LONDON: An increasing number of consumers in the UK are regularly buying products online, and often view the service they receive as being superior to that available on the high-street.

Likemind, the communications agency, partnered with Vision Critical, the research firm, to survey 2,000 shoppers in the country in order to gain an insight in to their current attitudes and activities.

Overall, 88% of respondents were found to have bought goods using the internet in 2009, compared with 96% who had made purchases in stores in the same period.

More specifically, 48% of participants argued that the level of customer service was better on the web than in bricks-and-mortar outlets.

This opinion reached a peak among members of the panel over the age of 55 years old, who are often perceived as being the slowest cohort to adopt new digital behaviours.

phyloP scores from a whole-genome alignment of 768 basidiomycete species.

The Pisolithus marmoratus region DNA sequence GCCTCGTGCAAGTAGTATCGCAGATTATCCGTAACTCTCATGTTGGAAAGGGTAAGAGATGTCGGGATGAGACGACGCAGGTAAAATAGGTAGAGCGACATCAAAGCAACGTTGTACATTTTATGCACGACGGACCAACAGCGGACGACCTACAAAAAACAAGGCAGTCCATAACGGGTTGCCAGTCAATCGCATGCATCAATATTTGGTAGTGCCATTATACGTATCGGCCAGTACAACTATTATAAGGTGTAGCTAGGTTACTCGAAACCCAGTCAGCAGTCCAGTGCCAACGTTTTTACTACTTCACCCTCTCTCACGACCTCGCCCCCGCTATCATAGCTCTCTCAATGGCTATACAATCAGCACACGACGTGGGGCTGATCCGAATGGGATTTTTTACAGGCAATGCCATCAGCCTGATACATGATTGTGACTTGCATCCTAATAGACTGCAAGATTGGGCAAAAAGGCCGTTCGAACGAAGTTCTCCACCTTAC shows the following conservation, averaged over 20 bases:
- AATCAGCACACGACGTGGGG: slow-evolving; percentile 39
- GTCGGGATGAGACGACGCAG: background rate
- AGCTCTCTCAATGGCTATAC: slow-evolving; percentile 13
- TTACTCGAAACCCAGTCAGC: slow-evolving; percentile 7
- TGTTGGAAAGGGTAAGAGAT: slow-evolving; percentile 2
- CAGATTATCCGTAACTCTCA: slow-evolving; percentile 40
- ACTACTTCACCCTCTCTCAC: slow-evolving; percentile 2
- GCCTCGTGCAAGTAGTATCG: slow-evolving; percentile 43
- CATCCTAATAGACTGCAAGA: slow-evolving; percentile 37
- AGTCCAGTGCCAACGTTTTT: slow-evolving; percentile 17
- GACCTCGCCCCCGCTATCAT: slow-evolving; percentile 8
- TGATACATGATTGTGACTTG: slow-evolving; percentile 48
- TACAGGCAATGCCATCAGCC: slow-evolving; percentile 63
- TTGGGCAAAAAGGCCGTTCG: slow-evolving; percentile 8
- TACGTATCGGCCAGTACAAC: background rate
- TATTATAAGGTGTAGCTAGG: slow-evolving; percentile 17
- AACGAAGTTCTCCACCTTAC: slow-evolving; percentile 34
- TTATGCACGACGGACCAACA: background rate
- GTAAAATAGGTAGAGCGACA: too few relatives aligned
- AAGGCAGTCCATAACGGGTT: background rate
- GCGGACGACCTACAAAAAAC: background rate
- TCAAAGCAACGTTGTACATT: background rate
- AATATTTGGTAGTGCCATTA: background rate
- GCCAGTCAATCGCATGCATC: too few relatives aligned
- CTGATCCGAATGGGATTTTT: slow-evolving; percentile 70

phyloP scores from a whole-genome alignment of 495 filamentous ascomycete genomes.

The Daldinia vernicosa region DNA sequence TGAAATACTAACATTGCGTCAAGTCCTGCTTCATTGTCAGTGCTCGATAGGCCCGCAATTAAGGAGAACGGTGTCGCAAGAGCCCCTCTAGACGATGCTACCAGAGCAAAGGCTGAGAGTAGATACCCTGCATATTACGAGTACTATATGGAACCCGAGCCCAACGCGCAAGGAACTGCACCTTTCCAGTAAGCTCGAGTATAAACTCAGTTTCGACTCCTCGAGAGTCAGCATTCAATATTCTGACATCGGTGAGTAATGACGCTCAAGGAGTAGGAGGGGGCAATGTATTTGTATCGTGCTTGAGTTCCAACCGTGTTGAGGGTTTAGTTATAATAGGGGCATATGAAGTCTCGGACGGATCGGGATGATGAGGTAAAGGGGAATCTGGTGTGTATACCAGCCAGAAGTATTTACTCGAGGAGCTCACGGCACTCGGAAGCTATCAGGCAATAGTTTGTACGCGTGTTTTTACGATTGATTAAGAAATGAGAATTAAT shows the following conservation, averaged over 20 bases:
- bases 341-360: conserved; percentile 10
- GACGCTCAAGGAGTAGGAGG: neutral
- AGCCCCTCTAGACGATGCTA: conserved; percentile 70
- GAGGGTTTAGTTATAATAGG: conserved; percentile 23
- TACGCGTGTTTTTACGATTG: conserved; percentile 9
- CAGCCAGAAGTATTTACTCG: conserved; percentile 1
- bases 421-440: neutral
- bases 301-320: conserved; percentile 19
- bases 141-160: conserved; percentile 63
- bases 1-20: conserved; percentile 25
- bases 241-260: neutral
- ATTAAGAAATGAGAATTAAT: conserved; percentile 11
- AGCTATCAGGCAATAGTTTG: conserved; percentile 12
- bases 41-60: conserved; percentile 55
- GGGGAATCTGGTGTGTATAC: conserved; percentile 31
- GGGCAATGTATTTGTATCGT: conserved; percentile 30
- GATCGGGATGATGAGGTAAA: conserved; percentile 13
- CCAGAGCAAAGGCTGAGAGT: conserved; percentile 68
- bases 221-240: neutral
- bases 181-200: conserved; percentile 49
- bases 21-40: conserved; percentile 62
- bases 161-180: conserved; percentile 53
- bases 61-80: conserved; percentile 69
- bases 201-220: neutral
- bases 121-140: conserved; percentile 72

Elsewhere, contributors also displayed converging preferences with regard to their online and offline experiences, according to the Likemind/Vision Critical study.

As such, whichever channel they were using, the ability to locate information and products easily, and the quality and speed of service, were the key metrics used to evaluate the performance of retailers.

Two-thirds of those polled reported that receiving disappointing service had led them to change their mind about buying something, while a similar number said the same when the service had been too slow.

"An increasing number of people from every demographic are choosing online ahead of face-to-face brand experiences," Nick Jefferson, the chief executive of Likemind, said.

He also argued that it was essential for e-commerce services to ensure that their sites were truly customer-centric if they were to generate loyalty in a crowded market.

"This really puts the pressure on companies to work hard to understand their website user needs and learn from analytics how visitors are behaving on their site," said Jefferson.

Data sourced from Brand Republic; additional content by Warc staff